Builders put heat on buyers with cold feet
Condo slump - Two companies sue to keep the deposits that would-be buyers put down on units
Monday, November 26, 2007
Facing a painful sales slump, two of Portland's largest condo developers are taking a hard-nosed stance toward buyers trying to back out of their purchase agreements.
Williams & Dame Development and Gerding Edlen Development Co. are fighting in court to hold on to thousands of dollars in earnest money deposits placed by would-be buyers who failed to close their deals. Failed sales in the South Waterfront's John Ross condo building alone have prompted 12 lawsuits since July by the title company in the middle of those deals. Gerding Edlen is also pursuing deposits put down by four buyers in its Civic condominium near PGE Park.
The lawsuits are the latest indicator of the Portland condo market's plunge into slower, more difficult times. Dozens, perhaps hundreds, of buyers have attempted to extricate themselves from condo purchases since the real estate market stalled earlier this year.
"These people had a contract and they did not honor that contract," said Mark Edlen, managing principal of Gerding Edlen.
The John Ross building is a case in point: In the summer of 2005, 222 buyers raced to make deposits of $5,000 or more. But so many have canceled that, as of last month, the building actually had fewer buyers than two years ago -- 192.
The purchase agreements state explicitly that buyers who fail to close their purchases forfeit the deposit, generally equal to 3 percent to 5 percent of the price. Still, developers until now have rarely fought to keep deposits in the case of a failed sale, confident that another buyer would soon fill the breach.
Some buyers said they couldn't find financing because of the mortgage industry's travails. Others said they couldn't afford their new condos after the value of their existing homes plummeted. For some, the lower sales price for their homes meant they would face larger and possibly unaffordable monthly mortgage payments on the new ones.
The money in play in the 12 lawsuits involving the John Ross barely exceeds $200,000, less than the price of a single condo in the building. But for individual buyers, who stand to lose $15,000 to $30,000, the deposits represent a big chunk of change.
Ticor Title Insurance Co. actually filed the lawsuits -- all in Multnomah County Circuit Court. Ticor holds the deposit money in escrow and is asking the court for directions on how to distribute the money.
In the John Ross complaints, Ticor filed the suits against both the individual buyers and Block 35 Investors, the partnership of Williams and Dame and Gerding Edlen that built the building.
Jacob Lawrentz was one of those buyers. The 30-year-old Portlander signed a contract on Jan. 13, 2005, to buy unit 2202 for about $330,000. He deposited $16,450 in cash as earnest money, according to court documents.
Lawrentz could not be reached for comment. In his answer to the Ticor complaint, he said he's bought real estate as an investor for eight years. So confident was he in his ability to buy the John Ross unit, he paid an extra $1,800 for granite countertops.
But by the time construction crews completed work on the John Ross this summer, the real estate market had gone south and the mortgage industry was reeling. Lawrentz said he couldn't find a lender willing to loan him the money to close.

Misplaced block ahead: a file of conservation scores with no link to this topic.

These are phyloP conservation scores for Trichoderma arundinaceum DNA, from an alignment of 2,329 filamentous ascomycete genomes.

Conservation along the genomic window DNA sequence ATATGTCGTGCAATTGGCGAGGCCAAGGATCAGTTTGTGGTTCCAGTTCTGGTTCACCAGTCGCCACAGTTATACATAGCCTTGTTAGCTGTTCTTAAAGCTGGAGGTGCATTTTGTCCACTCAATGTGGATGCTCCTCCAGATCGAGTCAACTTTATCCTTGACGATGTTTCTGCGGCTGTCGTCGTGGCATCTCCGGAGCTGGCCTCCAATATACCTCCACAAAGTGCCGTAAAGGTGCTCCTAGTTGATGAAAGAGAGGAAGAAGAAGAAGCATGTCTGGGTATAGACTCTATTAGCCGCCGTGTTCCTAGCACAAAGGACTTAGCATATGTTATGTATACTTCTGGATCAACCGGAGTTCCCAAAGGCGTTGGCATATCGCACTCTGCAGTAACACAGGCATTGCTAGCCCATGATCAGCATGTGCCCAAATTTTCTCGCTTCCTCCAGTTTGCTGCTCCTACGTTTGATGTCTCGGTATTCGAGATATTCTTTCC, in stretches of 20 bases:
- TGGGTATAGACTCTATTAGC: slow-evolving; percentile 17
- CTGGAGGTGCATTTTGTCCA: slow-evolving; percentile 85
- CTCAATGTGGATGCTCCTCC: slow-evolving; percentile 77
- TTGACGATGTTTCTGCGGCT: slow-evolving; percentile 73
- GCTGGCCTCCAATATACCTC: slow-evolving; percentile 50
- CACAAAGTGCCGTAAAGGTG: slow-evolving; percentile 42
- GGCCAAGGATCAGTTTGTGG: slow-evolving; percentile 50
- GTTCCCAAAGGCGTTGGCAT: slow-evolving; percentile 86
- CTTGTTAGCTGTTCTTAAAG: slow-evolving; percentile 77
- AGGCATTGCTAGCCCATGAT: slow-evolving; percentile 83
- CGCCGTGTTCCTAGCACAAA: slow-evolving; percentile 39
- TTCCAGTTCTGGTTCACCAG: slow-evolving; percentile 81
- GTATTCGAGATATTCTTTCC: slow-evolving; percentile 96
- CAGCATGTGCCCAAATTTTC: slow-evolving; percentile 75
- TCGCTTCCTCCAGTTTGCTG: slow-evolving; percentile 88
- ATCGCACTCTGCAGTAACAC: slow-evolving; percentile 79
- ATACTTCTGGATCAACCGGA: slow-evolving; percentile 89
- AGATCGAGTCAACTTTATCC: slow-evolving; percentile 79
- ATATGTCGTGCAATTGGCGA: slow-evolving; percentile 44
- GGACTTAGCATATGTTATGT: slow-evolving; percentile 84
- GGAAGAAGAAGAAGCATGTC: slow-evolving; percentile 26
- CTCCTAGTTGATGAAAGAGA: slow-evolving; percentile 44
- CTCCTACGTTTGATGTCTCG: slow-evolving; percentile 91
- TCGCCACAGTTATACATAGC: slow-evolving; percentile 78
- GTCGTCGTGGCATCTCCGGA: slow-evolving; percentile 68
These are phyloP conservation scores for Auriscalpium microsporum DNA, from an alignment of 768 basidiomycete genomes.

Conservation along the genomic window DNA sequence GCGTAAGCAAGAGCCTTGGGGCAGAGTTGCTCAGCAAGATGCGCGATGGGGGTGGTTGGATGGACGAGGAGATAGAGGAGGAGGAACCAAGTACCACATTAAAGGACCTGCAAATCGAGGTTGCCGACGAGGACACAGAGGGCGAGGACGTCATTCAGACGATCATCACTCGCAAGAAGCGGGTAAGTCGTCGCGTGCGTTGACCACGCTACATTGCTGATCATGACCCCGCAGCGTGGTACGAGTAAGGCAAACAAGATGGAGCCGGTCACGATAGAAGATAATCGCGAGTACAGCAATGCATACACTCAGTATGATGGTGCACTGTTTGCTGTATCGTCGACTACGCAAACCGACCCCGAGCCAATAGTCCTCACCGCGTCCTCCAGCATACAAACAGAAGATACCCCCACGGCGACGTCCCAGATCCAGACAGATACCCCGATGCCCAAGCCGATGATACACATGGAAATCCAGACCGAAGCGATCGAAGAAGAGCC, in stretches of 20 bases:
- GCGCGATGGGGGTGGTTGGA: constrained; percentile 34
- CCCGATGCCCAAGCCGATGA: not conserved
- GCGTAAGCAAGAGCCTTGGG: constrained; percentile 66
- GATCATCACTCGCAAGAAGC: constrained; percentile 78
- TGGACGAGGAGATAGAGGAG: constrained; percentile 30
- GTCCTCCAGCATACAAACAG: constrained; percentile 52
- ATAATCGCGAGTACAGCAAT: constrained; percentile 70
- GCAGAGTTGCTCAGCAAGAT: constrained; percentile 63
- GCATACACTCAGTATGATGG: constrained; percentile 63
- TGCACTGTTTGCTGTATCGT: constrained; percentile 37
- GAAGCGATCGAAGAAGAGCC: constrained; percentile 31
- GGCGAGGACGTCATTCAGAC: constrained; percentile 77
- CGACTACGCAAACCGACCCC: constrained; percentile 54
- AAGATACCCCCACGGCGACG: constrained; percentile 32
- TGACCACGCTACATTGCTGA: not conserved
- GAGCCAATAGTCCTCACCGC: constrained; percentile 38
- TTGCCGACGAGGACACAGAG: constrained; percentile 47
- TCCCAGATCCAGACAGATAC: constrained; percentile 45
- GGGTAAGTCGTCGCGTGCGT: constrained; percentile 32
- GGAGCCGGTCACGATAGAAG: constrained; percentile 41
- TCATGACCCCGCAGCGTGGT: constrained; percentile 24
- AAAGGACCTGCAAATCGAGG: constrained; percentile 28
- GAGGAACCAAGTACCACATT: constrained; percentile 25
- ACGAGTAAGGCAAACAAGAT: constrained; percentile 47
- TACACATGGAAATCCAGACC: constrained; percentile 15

But the developers expressed little sympathy for Lawrentz. In its answer to the Ticor complaint, Block 35 Investors said it is entitled not only to Lawrentz's $16,450 deposit, but also accrued interest, investigation and expert witness costs, as well as attorney fees.
"I'm sorry for his situation," Edlen said. "At the same time, if we enter into a contract, we live up to our obligations and we always hope that others will do the same."
Edlen said the deposit money was pledged as collateral to the developers' consortium of construction lenders. If the developers prevail, which seems likely given that the vast majority of individuals named in the suits haven't bothered to file a response, the money will go to those lenders, Edlen said.
So far, most developers have been reluctant to do battle with prospective buyers.
"I just never did that," said Bob Ball, developer of several Pearl District condo buildings. "I felt that it would do more damage in the long term to my reputation as a developer."
Tiffany Sweitzer, president of Hoyt Street Properties, primary developer of the Pearl, echoed that sentiment. "As a developer, fail-sales are frustrating," she said. "You typically have taken the unit off the market for two years. But we try to avoid any lawsuits. We're trying to build a neighborhood down here. Our buyers are our best sellers."
Hoyt Street is facing the same fail-sale issue as Gerding Edlen and Williams & Dame. Buyers of 22 of the 136 units in Hoyt Street's newest building -- the Metropolitan -- pulled out of their deals, Sweitzer said.
Hoyt Street has not sued any of the 22, but rather is trying to work out some sort of compromise in which the developer keeps a fraction of the deposit, Sweitzer said.
The John Ross developers are taking a tougher approach. "For one reason or another, these people have chosen not to live up to the terms of their contract," Edlen said. "We are extremely disappointed with their decision."
Jeff Manning: 503-294-7606; firstname.lastname@example.org